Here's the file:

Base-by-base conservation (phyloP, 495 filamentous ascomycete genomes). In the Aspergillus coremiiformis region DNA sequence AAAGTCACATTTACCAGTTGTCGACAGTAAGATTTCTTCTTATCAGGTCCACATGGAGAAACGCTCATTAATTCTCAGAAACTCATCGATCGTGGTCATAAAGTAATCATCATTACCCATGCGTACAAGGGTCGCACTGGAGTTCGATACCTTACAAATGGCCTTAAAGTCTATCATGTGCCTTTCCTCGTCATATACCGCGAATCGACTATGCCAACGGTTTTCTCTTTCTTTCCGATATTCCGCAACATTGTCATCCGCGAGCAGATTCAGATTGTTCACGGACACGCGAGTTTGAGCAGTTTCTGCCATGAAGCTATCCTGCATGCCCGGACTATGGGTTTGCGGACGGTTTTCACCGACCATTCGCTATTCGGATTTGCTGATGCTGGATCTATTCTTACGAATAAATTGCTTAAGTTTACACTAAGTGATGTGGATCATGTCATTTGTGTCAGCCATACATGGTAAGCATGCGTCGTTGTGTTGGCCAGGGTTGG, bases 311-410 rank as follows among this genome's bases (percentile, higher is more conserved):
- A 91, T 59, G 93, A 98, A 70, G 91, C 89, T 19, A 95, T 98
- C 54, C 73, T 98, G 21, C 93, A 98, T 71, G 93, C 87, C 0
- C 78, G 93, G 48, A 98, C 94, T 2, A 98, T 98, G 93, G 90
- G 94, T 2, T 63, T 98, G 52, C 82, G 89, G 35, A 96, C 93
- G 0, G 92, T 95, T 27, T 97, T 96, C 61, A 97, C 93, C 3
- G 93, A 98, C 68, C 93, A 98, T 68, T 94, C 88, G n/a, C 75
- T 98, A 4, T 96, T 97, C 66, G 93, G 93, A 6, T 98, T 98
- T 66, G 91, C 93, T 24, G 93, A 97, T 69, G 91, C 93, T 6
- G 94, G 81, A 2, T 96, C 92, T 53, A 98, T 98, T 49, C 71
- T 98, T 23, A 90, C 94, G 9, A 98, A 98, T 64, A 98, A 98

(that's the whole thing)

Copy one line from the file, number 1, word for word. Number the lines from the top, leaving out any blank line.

Base-by-base conservation (phyloP, 495 filamentous ascomycete genomes). In the Aspergillus coremiiformis region DNA sequence AAAGTCACATTTACCAGTTGTCGACAGTAAGATTTCTTCTTATCAGGTCCACATGGAGAAACGCTCATTAATTCTCAGAAACTCATCGATCGTGGTCATAAAGTAATCATCATTACCCATGCGTACAAGGGTCGCACTGGAGTTCGATACCTTACAAATGGCCTTAAAGTCTATCATGTGCCTTTCCTCGTCATATACCGCGAATCGACTATGCCAACGGTTTTCTCTTTCTTTCCGATATTCCGCAACATTGTCATCCGCGAGCAGATTCAGATTGTTCACGGACACGCGAGTTTGAGCAGTTTCTGCCATGAAGCTATCCTGCATGCCCGGACTATGGGTTTGCGGACGGTTTTCACCGACCATTCGCTATTCGGATTTGCTGATGCTGGATCTATTCTTACGAATAAATTGCTTAAGTTTACACTAAGTGATGTGGATCATGTCATTTGTGTCAGCCATACATGGTAAGCATGCGTCGTTGTGTTGGCCAGGGTTGG, bases 311-410 rank as follows among this genome's bases (percentile, higher is more conserved):